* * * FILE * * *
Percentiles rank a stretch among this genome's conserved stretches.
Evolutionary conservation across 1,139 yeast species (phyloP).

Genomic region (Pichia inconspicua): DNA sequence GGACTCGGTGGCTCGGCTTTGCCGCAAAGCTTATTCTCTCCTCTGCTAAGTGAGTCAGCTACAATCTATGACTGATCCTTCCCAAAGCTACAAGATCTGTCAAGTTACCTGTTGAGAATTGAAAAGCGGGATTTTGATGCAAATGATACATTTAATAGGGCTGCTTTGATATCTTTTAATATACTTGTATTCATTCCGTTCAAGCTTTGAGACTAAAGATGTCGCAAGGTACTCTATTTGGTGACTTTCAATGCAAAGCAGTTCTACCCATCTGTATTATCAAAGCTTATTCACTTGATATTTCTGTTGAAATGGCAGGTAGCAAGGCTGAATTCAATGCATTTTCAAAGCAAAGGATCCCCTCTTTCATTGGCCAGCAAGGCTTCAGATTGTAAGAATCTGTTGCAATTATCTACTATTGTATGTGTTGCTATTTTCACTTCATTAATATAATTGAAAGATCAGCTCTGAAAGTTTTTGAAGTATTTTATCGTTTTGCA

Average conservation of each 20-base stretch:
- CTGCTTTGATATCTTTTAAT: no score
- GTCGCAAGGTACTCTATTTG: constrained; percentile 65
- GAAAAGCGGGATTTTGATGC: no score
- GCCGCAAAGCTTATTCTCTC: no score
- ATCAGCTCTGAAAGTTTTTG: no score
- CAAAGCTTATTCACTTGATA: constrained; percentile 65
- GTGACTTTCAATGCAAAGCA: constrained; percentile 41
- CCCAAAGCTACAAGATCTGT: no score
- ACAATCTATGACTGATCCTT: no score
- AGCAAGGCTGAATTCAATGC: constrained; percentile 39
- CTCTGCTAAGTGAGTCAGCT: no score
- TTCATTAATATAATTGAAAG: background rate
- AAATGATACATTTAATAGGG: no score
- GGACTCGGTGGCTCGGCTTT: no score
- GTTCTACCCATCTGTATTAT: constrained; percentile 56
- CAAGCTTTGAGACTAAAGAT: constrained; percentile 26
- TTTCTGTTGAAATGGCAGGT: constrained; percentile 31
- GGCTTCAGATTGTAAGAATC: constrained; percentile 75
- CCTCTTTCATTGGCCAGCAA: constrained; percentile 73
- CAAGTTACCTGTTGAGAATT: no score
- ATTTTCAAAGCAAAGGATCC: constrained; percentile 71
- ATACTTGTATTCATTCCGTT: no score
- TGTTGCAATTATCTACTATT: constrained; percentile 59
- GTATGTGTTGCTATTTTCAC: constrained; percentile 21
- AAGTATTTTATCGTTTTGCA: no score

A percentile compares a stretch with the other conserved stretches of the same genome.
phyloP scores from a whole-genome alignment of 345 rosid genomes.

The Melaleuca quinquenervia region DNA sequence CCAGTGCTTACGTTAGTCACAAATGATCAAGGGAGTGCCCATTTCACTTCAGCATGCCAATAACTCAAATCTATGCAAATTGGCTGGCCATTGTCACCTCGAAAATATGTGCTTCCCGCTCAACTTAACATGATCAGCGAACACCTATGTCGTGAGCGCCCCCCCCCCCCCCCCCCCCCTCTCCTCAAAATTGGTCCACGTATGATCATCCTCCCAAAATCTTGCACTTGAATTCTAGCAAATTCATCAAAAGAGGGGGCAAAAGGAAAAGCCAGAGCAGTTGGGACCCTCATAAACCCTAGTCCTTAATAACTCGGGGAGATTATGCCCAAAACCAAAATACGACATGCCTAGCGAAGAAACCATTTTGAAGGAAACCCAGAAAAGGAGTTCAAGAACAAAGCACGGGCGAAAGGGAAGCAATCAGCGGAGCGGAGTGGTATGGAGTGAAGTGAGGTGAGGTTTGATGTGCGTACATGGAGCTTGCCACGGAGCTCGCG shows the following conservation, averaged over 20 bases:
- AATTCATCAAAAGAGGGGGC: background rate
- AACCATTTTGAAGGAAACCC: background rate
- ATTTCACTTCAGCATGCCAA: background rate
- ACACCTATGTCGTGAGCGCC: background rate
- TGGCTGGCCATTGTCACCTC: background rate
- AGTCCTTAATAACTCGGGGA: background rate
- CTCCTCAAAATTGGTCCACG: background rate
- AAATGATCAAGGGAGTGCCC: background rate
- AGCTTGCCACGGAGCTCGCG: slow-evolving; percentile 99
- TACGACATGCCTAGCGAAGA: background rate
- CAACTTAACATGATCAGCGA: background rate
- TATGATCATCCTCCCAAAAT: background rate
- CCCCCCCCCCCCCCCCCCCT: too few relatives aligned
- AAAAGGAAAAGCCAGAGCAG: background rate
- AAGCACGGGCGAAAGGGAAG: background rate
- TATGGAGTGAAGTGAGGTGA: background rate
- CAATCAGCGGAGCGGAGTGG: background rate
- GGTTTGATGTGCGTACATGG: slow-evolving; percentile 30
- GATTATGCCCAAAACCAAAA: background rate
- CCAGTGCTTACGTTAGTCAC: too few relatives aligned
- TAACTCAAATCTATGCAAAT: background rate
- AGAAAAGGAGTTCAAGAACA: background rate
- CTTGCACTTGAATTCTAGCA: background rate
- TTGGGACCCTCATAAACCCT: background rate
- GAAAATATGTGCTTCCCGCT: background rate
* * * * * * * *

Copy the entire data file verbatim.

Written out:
Percentiles rank a stretch among this genome's conserved stretches.
Evolutionary conservation across 1,139 yeast species (phyloP).

Genomic region (Pichia inconspicua): DNA sequence GGACTCGGTGGCTCGGCTTTGCCGCAAAGCTTATTCTCTCCTCTGCTAAGTGAGTCAGCTACAATCTATGACTGATCCTTCCCAAAGCTACAAGATCTGTCAAGTTACCTGTTGAGAATTGAAAAGCGGGATTTTGATGCAAATGATACATTTAATAGGGCTGCTTTGATATCTTTTAATATACTTGTATTCATTCCGTTCAAGCTTTGAGACTAAAGATGTCGCAAGGTACTCTATTTGGTGACTTTCAATGCAAAGCAGTTCTACCCATCTGTATTATCAAAGCTTATTCACTTGATATTTCTGTTGAAATGGCAGGTAGCAAGGCTGAATTCAATGCATTTTCAAAGCAAAGGATCCCCTCTTTCATTGGCCAGCAAGGCTTCAGATTGTAAGAATCTGTTGCAATTATCTACTATTGTATGTGTTGCTATTTTCACTTCATTAATATAATTGAAAGATCAGCTCTGAAAGTTTTTGAAGTATTTTATCGTTTTGCA

Average conservation of each 20-base stretch:
- CTGCTTTGATATCTTTTAAT: no score
- GTCGCAAGGTACTCTATTTG: constrained; percentile 65
- GAAAAGCGGGATTTTGATGC: no score
- GCCGCAAAGCTTATTCTCTC: no score
- ATCAGCTCTGAAAGTTTTTG: no score
- CAAAGCTTATTCACTTGATA: constrained; percentile 65
- GTGACTTTCAATGCAAAGCA: constrained; percentile 41
- CCCAAAGCTACAAGATCTGT: no score
- ACAATCTATGACTGATCCTT: no score
- AGCAAGGCTGAATTCAATGC: constrained; percentile 39
- CTCTGCTAAGTGAGTCAGCT: no score
- TTCATTAATATAATTGAAAG: background rate
- AAATGATACATTTAATAGGG: no score
- GGACTCGGTGGCTCGGCTTT: no score
- GTTCTACCCATCTGTATTAT: constrained; percentile 56
- CAAGCTTTGAGACTAAAGAT: constrained; percentile 26
- TTTCTGTTGAAATGGCAGGT: constrained; percentile 31
- GGCTTCAGATTGTAAGAATC: constrained; percentile 75
- CCTCTTTCATTGGCCAGCAA: constrained; percentile 73
- CAAGTTACCTGTTGAGAATT: no score
- ATTTTCAAAGCAAAGGATCC: constrained; percentile 71
- ATACTTGTATTCATTCCGTT: no score
- TGTTGCAATTATCTACTATT: constrained; percentile 59
- GTATGTGTTGCTATTTTCAC: constrained; percentile 21
- AAGTATTTTATCGTTTTGCA: no score

A percentile compares a stretch with the other conserved stretches of the same genome.
phyloP scores from a whole-genome alignment of 345 rosid genomes.

The Melaleuca quinquenervia region DNA sequence CCAGTGCTTACGTTAGTCACAAATGATCAAGGGAGTGCCCATTTCACTTCAGCATGCCAATAACTCAAATCTATGCAAATTGGCTGGCCATTGTCACCTCGAAAATATGTGCTTCCCGCTCAACTTAACATGATCAGCGAACACCTATGTCGTGAGCGCCCCCCCCCCCCCCCCCCCCCTCTCCTCAAAATTGGTCCACGTATGATCATCCTCCCAAAATCTTGCACTTGAATTCTAGCAAATTCATCAAAAGAGGGGGCAAAAGGAAAAGCCAGAGCAGTTGGGACCCTCATAAACCCTAGTCCTTAATAACTCGGGGAGATTATGCCCAAAACCAAAATACGACATGCCTAGCGAAGAAACCATTTTGAAGGAAACCCAGAAAAGGAGTTCAAGAACAAAGCACGGGCGAAAGGGAAGCAATCAGCGGAGCGGAGTGGTATGGAGTGAAGTGAGGTGAGGTTTGATGTGCGTACATGGAGCTTGCCACGGAGCTCGCG shows the following conservation, averaged over 20 bases:
- AATTCATCAAAAGAGGGGGC: background rate
- AACCATTTTGAAGGAAACCC: background rate
- ATTTCACTTCAGCATGCCAA: background rate
- ACACCTATGTCGTGAGCGCC: background rate
- TGGCTGGCCATTGTCACCTC: background rate
- AGTCCTTAATAACTCGGGGA: background rate
- CTCCTCAAAATTGGTCCACG: background rate
- AAATGATCAAGGGAGTGCCC: background rate
- AGCTTGCCACGGAGCTCGCG: slow-evolving; percentile 99
- TACGACATGCCTAGCGAAGA: background rate
- CAACTTAACATGATCAGCGA: background rate
- TATGATCATCCTCCCAAAAT: background rate
- CCCCCCCCCCCCCCCCCCCT: too few relatives aligned
- AAAAGGAAAAGCCAGAGCAG: background rate
- AAGCACGGGCGAAAGGGAAG: background rate
- TATGGAGTGAAGTGAGGTGA: background rate
- CAATCAGCGGAGCGGAGTGG: background rate
- GGTTTGATGTGCGTACATGG: slow-evolving; percentile 30
- GATTATGCCCAAAACCAAAA: background rate
- CCAGTGCTTACGTTAGTCAC: too few relatives aligned
- TAACTCAAATCTATGCAAAT: background rate
- AGAAAAGGAGTTCAAGAACA: background rate
- CTTGCACTTGAATTCTAGCA: background rate
- TTGGGACCCTCATAAACCCT: background rate
- GAAAATATGTGCTTCCCGCT: background rate